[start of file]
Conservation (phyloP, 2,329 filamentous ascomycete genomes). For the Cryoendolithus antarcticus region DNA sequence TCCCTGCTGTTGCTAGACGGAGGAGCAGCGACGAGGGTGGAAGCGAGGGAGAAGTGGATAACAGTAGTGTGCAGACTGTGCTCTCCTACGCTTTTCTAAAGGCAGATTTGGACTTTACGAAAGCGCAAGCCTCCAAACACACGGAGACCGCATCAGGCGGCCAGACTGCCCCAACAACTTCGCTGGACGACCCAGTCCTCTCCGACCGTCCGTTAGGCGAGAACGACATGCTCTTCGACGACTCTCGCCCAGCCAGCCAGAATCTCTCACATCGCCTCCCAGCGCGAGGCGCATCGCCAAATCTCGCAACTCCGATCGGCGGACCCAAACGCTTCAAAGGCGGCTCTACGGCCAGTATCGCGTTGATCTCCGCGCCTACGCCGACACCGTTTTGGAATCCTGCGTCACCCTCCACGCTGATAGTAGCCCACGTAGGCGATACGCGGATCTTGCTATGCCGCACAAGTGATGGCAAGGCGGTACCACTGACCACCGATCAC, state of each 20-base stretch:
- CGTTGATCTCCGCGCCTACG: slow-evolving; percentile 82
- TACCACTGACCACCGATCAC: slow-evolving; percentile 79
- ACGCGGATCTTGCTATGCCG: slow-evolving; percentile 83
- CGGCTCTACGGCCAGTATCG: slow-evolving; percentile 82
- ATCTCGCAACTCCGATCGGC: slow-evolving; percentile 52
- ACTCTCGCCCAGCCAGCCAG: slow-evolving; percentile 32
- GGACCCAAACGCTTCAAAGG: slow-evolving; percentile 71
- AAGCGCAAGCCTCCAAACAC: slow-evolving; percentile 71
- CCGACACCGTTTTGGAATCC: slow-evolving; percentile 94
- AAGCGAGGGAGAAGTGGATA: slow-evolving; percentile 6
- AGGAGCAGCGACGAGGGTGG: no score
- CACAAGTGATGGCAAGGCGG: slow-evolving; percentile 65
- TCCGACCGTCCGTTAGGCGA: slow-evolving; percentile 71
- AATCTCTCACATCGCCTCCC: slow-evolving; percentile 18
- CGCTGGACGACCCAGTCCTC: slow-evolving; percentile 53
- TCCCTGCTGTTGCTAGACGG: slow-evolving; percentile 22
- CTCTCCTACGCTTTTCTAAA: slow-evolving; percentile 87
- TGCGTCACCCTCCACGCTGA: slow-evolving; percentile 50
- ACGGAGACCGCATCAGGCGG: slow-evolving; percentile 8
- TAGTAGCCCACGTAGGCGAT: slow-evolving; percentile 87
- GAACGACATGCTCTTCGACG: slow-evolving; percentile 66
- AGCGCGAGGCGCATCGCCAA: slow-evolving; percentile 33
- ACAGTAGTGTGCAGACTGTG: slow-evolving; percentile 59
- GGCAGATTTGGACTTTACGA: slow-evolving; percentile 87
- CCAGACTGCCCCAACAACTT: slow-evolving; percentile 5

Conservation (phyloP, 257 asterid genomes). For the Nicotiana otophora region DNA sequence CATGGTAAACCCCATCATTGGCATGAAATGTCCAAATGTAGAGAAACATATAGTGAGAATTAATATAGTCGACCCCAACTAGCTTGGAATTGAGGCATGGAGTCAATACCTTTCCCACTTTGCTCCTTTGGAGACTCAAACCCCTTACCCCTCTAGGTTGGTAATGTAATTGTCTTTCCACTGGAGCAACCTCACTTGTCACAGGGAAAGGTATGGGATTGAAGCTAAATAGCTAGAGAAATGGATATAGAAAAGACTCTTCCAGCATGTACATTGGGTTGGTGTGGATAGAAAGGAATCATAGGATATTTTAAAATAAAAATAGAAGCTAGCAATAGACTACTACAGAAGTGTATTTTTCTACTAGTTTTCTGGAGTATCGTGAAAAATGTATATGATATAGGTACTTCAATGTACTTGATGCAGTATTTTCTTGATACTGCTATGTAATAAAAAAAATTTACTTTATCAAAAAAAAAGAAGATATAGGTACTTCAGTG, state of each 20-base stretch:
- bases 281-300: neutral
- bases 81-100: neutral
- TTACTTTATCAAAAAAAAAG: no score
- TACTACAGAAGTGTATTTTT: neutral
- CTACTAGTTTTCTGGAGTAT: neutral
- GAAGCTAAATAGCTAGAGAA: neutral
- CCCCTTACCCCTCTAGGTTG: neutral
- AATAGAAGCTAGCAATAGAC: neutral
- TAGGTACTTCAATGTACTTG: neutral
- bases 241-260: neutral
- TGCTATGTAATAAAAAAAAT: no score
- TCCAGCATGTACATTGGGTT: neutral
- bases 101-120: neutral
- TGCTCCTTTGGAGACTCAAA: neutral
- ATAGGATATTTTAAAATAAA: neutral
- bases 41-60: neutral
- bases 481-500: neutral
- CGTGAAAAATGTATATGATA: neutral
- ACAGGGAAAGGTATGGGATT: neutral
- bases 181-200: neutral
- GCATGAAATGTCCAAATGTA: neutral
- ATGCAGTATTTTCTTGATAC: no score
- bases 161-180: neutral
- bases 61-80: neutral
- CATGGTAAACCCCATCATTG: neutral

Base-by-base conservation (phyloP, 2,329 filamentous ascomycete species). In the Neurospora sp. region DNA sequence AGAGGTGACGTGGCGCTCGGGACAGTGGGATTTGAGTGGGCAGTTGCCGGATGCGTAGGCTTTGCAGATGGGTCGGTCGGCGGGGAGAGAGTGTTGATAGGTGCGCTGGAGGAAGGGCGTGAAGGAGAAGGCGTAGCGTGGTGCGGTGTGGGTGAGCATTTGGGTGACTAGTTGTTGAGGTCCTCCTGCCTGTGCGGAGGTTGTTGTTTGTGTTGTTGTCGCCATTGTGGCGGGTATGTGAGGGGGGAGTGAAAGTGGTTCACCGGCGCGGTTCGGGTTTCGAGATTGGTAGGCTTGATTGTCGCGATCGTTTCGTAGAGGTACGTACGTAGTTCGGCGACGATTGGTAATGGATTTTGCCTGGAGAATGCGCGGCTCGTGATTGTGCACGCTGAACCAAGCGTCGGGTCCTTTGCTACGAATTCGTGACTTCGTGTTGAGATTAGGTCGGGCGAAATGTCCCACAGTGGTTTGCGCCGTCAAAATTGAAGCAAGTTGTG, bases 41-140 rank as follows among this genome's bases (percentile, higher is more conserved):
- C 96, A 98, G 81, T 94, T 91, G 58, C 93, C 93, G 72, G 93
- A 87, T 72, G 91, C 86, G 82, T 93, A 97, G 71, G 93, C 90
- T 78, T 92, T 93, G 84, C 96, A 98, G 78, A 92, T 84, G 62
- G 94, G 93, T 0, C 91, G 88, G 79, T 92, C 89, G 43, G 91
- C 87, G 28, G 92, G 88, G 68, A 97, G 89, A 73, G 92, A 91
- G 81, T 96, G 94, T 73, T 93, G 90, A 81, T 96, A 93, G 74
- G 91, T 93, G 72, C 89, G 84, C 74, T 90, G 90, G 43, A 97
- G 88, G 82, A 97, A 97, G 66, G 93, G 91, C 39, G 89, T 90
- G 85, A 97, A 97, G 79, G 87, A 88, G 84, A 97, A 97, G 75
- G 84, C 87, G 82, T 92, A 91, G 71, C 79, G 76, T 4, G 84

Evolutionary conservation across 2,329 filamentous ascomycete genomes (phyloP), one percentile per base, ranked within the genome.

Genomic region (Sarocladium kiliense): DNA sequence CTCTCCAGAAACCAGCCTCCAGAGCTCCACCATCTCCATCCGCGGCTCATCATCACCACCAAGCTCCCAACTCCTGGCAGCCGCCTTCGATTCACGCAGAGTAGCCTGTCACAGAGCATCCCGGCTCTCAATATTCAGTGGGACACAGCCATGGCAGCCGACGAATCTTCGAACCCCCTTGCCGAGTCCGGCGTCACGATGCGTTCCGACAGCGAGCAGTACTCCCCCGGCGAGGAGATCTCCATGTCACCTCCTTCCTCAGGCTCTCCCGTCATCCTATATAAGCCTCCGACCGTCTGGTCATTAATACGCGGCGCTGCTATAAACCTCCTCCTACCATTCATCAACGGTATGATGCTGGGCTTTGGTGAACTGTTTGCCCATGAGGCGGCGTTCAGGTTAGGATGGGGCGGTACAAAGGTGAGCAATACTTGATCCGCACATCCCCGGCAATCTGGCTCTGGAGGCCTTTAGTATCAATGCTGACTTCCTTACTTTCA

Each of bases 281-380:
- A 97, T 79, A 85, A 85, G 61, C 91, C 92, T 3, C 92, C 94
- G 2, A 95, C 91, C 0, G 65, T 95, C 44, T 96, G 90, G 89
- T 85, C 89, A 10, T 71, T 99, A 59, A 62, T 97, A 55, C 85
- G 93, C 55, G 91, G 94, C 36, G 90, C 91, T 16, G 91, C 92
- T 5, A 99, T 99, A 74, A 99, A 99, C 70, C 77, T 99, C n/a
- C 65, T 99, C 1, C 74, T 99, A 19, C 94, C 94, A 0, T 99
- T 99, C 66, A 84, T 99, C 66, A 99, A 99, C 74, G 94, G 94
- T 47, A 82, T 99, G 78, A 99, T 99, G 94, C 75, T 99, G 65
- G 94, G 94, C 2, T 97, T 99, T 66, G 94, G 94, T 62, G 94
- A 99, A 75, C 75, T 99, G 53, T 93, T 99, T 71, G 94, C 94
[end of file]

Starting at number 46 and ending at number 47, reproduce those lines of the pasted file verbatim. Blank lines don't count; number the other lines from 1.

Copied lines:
- ACAGGGAAAGGTATGGGATT: neutral
- bases 181-200: neutral